Ahead of the 2024 general elections, the Modi government is preparing to present its second interim budget on February 1. Union Finance Minister Nirmala Sitharaman, who has presented the budget for the past five years, will seek Parliament’s approval for the government’s expenditure for the first four months of this fiscal year. India will most likely go to polls in April-May this year.
Why an interim budget?
As per Article 112 of the Indian Constitution, a statement of the estimated receipts and expenditure of the Government of India for a specific financial year— referred to as ‘annual financial statement’ — is laid before both Houses of Parliament. The Centre seeks both Houses’ approval to withdraw the necessary funds from the Consolidated Fund of India; this statement has to be passed by both Houses.
However, in an election year, the incumbent Government cannot present a full Budget as there may be a change in the executive after the polls. Hence, the need for an interim budget. As there is no constitutional provision for an interim budget, the Centre can choose to seek the Lower House’s approval for the funds required for the transition period (April – July) till the new government presents a full Budget— via the votes on account provision.
What is an interim budget?
Article 116 of the Constitution allows the Lower House to make any grant in advance for the estimated expenditure for part of any financial year by voting and passing such a legislation, i.e. vote on account. The Lok Sabha is empowered to authorise withdrawal of required funds from the Consolidated Fund of India for such expenditure.
A simple vote on account includes presenting the Centre’s fund requirements for salaries, ongoing projects and other expenditure for the transitional period, and is then passed via the Lok Sabha sans debate. It cannot make any changes to tax rates. It is also valid only for two months and can be extended up to four months.
However, it has been the trend for outgoing governments to present an interim budget instead of a simple vote on account. In an interim budget, the Finance Minister will present the current state of the Indian economy, its fiscal status including India’s revised estimated growth in the next year (here FY 25 from April 2024-March 2025). She will also detail the government’s planned and non-planned expenditure and receipts. While the Centre has to desist from announcing any major scheme which could influence voters or present an Economic Survey, the government is allowed to revise tax rates via an interim budget.
Affirming the same, Ms. Sitharaman said, “The Budget that the government presents would just be to meet with the expenditure of the government till a new government comes to play. So no spectacular announcements are made that time. You may have to wait till after the new government comes in and the next full Budget will July 2024. So things have to wait till then.”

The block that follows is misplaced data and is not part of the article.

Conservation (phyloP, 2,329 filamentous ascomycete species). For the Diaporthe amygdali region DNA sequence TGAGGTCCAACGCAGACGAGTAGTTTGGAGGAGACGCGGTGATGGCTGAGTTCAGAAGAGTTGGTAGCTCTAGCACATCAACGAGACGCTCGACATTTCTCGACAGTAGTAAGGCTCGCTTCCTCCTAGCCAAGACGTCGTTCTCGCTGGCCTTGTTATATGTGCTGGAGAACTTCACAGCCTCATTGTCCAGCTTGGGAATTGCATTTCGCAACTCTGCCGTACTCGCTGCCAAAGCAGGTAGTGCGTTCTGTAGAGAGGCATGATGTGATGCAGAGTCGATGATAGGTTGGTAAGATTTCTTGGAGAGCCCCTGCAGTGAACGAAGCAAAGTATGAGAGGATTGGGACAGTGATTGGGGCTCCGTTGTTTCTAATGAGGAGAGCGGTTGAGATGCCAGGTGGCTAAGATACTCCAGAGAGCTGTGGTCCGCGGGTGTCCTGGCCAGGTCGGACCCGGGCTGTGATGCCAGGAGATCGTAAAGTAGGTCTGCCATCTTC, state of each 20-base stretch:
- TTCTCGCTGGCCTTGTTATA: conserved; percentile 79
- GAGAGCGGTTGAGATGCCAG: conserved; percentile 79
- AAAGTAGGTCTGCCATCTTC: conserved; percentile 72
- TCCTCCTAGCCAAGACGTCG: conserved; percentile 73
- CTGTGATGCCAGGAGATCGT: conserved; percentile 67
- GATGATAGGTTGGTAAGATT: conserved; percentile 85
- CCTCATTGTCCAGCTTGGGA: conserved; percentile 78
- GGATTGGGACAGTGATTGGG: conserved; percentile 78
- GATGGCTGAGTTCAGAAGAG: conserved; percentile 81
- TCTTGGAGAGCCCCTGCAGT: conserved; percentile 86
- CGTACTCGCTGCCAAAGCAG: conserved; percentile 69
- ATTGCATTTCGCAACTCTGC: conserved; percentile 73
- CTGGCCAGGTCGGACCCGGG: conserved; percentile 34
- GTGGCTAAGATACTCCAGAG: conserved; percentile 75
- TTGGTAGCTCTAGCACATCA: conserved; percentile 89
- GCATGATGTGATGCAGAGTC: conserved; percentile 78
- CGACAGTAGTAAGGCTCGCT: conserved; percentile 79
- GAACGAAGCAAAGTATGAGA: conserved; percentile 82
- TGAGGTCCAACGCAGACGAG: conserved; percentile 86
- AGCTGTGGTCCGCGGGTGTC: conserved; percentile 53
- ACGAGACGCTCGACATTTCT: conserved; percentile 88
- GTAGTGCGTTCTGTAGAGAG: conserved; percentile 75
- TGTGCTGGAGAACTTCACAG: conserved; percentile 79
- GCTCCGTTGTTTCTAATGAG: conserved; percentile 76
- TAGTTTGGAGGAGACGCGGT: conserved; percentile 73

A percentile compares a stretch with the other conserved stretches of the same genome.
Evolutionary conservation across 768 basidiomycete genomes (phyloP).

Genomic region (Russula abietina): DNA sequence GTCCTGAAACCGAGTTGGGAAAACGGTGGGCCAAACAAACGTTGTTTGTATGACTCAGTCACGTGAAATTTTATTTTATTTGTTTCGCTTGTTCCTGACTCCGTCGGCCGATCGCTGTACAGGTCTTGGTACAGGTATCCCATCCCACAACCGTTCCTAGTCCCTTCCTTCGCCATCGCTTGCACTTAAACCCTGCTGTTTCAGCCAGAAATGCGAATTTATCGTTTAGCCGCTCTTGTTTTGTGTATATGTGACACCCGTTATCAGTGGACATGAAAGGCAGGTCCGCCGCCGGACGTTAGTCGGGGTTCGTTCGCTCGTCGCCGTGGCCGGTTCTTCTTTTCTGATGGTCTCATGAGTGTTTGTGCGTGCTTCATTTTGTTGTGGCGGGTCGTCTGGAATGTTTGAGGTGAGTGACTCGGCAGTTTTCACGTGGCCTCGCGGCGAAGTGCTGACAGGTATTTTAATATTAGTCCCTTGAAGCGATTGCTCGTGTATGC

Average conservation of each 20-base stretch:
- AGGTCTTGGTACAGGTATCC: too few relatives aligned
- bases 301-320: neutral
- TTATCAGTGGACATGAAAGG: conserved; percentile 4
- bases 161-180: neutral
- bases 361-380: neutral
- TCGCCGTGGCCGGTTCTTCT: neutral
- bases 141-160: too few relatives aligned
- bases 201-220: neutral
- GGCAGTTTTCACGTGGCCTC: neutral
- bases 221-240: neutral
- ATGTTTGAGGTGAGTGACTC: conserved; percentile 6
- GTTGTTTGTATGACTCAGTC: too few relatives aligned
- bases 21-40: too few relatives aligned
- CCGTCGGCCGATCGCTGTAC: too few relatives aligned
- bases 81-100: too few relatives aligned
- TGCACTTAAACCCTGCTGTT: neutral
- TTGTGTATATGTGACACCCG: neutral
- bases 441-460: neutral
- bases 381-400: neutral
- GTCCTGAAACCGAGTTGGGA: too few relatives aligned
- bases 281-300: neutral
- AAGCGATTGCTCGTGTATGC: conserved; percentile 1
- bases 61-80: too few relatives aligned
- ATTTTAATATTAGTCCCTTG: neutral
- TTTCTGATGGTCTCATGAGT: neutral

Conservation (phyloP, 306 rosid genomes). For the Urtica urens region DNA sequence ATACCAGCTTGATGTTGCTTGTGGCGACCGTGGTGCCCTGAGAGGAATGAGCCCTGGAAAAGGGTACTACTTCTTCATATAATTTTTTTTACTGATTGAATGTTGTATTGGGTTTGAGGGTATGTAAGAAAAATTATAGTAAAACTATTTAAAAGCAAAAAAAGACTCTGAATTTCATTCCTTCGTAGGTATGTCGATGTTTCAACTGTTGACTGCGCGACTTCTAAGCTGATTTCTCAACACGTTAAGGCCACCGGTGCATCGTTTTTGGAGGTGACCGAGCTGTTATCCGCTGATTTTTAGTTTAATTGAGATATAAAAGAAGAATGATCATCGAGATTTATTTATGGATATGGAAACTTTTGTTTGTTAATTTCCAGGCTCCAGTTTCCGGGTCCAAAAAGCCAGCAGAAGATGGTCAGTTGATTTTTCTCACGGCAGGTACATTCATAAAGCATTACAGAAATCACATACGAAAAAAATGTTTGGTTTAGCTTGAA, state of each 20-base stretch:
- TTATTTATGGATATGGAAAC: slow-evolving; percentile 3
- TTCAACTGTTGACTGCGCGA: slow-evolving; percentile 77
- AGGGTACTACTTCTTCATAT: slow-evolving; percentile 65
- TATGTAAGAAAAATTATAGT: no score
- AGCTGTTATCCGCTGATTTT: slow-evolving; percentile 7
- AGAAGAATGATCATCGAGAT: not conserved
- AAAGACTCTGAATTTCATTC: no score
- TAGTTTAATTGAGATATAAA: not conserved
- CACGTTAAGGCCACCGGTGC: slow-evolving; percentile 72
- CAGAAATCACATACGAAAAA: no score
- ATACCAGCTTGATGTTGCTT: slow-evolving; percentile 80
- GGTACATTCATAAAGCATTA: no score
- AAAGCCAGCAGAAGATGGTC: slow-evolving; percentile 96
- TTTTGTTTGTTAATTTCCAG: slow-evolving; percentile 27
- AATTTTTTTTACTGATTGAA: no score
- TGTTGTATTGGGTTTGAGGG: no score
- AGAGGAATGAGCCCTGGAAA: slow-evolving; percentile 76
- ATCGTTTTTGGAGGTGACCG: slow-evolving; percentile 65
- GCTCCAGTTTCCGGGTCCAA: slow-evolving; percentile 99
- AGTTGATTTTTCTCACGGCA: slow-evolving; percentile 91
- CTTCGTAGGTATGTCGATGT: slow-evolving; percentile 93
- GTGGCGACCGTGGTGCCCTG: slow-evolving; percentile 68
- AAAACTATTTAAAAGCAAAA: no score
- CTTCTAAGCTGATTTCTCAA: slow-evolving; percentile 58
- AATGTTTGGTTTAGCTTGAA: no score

How is it different from the Union Budget?
In the case of the Union Budget, the Finance Minister presents the annual financial statement to both Houses on February 1, at the beginning of Parliament’s Budget session. The document, which is now paperless, is circulated to all members as the Minister summarises key points in the Budget speech. The Minister lists the work completed in various sectors via central schemes, explains the need for proposed schemes, enumerates funds allocated for the same, and details the aims of the various departments for the next fiscal year. The Minister also briefs the Houses on the state of the nation’s economy, its growth projections, fiscal deficit and the government’s source of income via taxes and cess.
The document is then presented to both Houses, which will vote to pass it before it is sent to the President for approval. If the Budget is not passed by the Lok Sabha, the Prime Minister and his Cabinet will have to resign.
Similarly, the interim budget too will be presented to both Houses on February 1 by the Finance Minister, put to vote and then sent for Presidential approval. It will list the current status of the Indian economy, its projections and the government’s projected expenditure till June/July 2024, when the new government will present a full budget. Like the Union budget, the interim budget too is debated in the Lok Sabha before passage and is valid for the entire year though it is merely a transition arrangement.
Expectations from Budget 2024
With the BJP having launched its 2024 poll campaign, helmed by Prime Minister Narendra Modi, the upcoming budget is expected to cater to tax payers. According to Businessline, the standard deduction of Rs 50,000 under both tax regimes (old and new) might be raised to tackle food inflation. While the income tax rates are unlikely to be changed, the exemptions and the threshold limits of the tax slabs may be altered. By raising the limit by Rs 50,000, those who earn up to Rs 5.5 lakhs annually may not have to pay tax at all.
The government may also increase funds allotted to the employment guarantee scheme MGNREGA, to alleviate the rural employment crisis. While sectors like health, real estate, and fast-moving consumer goods seek higher allocation, targeted schemes and tax breaks, these are unlikely to be tackled in the interim budget. The Centre is expected to set a fiscal deficit target of 5.3% of GDP, thus allowing it to raise its capital expenditure by 10% to around Rs 10.2 lakh crore, estimates ratings firm Investment Information and Credit Ratings Agency (ICRA).
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